Monday, May 10, 2010

Election Day 2K10

It took 2 hours and 45 minutes but it was done. I could complain... that it was too hot, that the seats weren't made for adults like me, that the Board of Election Inspectors (BEI) weren't competent enough handling the crowd, but that wouldn't be saying much does it? It's that way each election. So I've decided instead to take you through it.

 This is the school where I go to exercise my right. Not a bad place at all. Time In: 11:55am

First stop: The voter's list. This is really harder than it looks, because really, who remembers their voting precinct no.? It's hard enough recalling our Brgy. no., turns out I'm at 1456-A.

This is the holding area where we wait our turn to vote.I know that it doesn't look like much... but that's actually 13 people to a row and I'm 5 rows back. This would've been alright if there was proper queuing system, at least you know you'd end up in front eventually... except there wasn't. The system was simple, somebody distributes the number to the first row, they leave to go to the next room, then there's a mad dash to take over their places. Order was finally achieved when some members of the PPCRV came up and established a more sensible if still messy queuing system.

Time: 1:30pm, finally got a number! No, it's not as bad as it seems. I'm not no. 50 in line, more like 22nd, it's just that they only 50 numbers to give out and they only give it to the first line (and 2nd line in my case -- told you it was still messy). You may ask, why not give everyone in the room numbers then you won't have to worry if people jump the queue? Because people kept going home when they get numbers.

After that, you get called, you enter the next room (sorry, no more photos here, we're not allowed  to lest we happen to document one of their mess-ups) where you are given a ballot as tall as GMA, a marker that bleeds through the ballot when you shade, and a ballot secrecy folder you won't use because the desk is too freaking small to for the ballot, much less the folder.

Here is a sample of the desk I was referring too. Same desk that I had to sit on for over 2 hours waiting in line. I placed my bag for reference. That bag is smaller than my back, can you imagine how I would fit there?

After you're done with the ballot, you approach the PCOS machine1.The BEI will instruct you to reverentially hold the ballot and slowly attempt to feed it into the machine and pray that it will not reject it. Ok, that last part about asking you to pray wasn't true, but I could see it in her face that she was sorta praying. After that: "Congratulations! You're vote has been verified." Finally, you thumbmark a form and your index finger gets "manicured" with indelible ink.

 And I'm done. Time:2:40pm.

Yes it was needlessly long. The last 2 times I went to vote it took me less than 30 mins. to do so, and I was being OC about my choices then writing their full names and such. And here, the actual voting took less than 10 mins. It's the queuing system plus the fact that they tried to fit 4 or 5 precinct per machine that caused this delay. That coupled by the sweltering heat and the infant sized chair caused me the most discomfort. Yet, it felt as if the time was flying. I didn't even resort to my usual  habit of reading (mainly because the chair was too cramped to manage something like that). Sure I was SMS-ing, but it's not that, it was the excitement of being there with fellow citizens excited to do their part for our country. It was the exhilaration of once again being part of history however small my part would be. It's the anticipation of something better in store for us. For if we can make this election work, imagine what else we can succeed at?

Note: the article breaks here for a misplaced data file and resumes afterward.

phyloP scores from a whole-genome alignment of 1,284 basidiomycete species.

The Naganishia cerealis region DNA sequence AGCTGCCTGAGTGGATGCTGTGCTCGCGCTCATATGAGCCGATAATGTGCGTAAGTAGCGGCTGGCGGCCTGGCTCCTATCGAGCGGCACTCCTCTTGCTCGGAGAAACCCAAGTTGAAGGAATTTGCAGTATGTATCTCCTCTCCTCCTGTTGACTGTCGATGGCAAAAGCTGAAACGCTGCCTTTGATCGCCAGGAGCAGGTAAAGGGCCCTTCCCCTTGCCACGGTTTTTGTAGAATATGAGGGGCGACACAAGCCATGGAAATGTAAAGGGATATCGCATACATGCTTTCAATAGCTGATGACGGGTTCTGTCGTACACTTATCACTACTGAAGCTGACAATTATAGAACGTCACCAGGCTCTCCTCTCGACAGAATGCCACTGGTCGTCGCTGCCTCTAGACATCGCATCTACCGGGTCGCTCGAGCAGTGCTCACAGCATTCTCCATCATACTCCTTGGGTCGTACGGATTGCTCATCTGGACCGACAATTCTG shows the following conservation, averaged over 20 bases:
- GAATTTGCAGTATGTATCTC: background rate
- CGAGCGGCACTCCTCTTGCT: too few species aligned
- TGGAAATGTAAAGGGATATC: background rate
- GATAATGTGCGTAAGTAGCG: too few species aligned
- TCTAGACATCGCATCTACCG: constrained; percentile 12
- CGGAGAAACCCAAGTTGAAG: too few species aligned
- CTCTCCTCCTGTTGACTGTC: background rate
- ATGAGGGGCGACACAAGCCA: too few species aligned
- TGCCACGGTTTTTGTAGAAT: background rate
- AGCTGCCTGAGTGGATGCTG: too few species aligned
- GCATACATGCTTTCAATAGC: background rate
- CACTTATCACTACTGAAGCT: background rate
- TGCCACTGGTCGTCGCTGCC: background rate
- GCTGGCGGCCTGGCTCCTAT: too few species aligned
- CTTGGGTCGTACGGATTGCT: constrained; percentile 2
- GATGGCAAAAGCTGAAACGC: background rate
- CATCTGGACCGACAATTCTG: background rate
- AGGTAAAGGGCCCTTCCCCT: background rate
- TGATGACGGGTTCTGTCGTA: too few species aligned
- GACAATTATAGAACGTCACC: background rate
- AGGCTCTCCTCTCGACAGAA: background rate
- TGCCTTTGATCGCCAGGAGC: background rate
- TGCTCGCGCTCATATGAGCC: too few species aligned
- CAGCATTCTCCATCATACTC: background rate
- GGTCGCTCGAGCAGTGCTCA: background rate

So at this point, it hardly matters to me whether my presidential candidate ends up winning or not, or that half of the senators I selected won't get elected. That's the way the system is, right now and however imperfect it is, I believe that we should continue to work with the system. Its imperfection stems from the lack of voter education. And I believe we're making a big headway in that area (if you don't believe that, just think of how many people were averse to automation a year ago vs how many of us are now familiar with every issue there is about it now?). Eventually (sooner rather than later I hope), enough of the electorate will mature, and then we will have better outcomes. Certainly that prospect is worth waiting close to 3 hours for. Don't you think?

1Precinct Count Optical Scan -- sorry, no photos of that too, but it's basically a fax scanner fitted atop a locked garbage bin.Here's a photo I found somewhere.


Josh said...

(if you don't believe that, just think of how many people were averse to automation a year ago vs how many of us are now familiar with every issue there is about it now?)

What do you mean by that exactly? Very few people understand even half the real issues of automation.

philos said...

@Josh: You have to start somewhere, just a few months ago people were ascribing almost superstitious attributes to automation... now they may not understand yet, but they're more familiar with them. Eventually we will get it.

darkjedi said...

bong revilla and jinggoy estrada are the top two senators. to say that voter education is the problem is being too kind. but if the wrong candidates keep on winning, do you think voter education would improve?

philos said...

@darkjedi: Well, Tito Sotto is definitely a step in the wrong direction. As for Jinggoy and Bong, they won't be able to run next time. So slowly we will be able to weed out these people.

Anonymous said...

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